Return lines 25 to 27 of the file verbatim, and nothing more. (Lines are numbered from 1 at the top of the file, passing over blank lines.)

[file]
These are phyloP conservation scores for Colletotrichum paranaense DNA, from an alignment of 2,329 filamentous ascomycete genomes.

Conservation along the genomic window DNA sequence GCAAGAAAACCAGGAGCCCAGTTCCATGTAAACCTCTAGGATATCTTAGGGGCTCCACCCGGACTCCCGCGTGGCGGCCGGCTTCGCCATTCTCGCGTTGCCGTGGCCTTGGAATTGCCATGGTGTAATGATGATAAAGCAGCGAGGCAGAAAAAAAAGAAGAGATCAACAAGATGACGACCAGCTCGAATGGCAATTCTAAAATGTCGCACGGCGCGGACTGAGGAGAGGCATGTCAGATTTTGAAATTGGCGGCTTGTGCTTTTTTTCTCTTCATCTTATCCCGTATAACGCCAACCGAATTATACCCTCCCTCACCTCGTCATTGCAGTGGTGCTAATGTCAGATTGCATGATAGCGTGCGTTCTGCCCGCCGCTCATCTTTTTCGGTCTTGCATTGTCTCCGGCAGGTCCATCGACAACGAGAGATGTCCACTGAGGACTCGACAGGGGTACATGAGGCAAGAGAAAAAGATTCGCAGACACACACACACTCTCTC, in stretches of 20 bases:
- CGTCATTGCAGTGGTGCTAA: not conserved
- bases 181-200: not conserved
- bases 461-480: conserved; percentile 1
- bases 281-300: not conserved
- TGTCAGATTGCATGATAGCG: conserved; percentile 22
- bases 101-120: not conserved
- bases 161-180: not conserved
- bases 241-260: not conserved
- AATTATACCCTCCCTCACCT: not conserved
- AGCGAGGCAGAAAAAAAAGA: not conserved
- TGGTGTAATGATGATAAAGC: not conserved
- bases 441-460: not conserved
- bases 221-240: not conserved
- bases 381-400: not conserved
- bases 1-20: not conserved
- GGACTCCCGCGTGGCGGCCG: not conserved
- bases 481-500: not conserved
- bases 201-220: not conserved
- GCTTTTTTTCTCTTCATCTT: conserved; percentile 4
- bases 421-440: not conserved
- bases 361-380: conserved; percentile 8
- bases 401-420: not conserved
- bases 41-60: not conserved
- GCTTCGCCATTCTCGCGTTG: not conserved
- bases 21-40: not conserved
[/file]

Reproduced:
- bases 41-60: not conserved
- GCTTCGCCATTCTCGCGTTG: not conserved
- bases 21-40: not conserved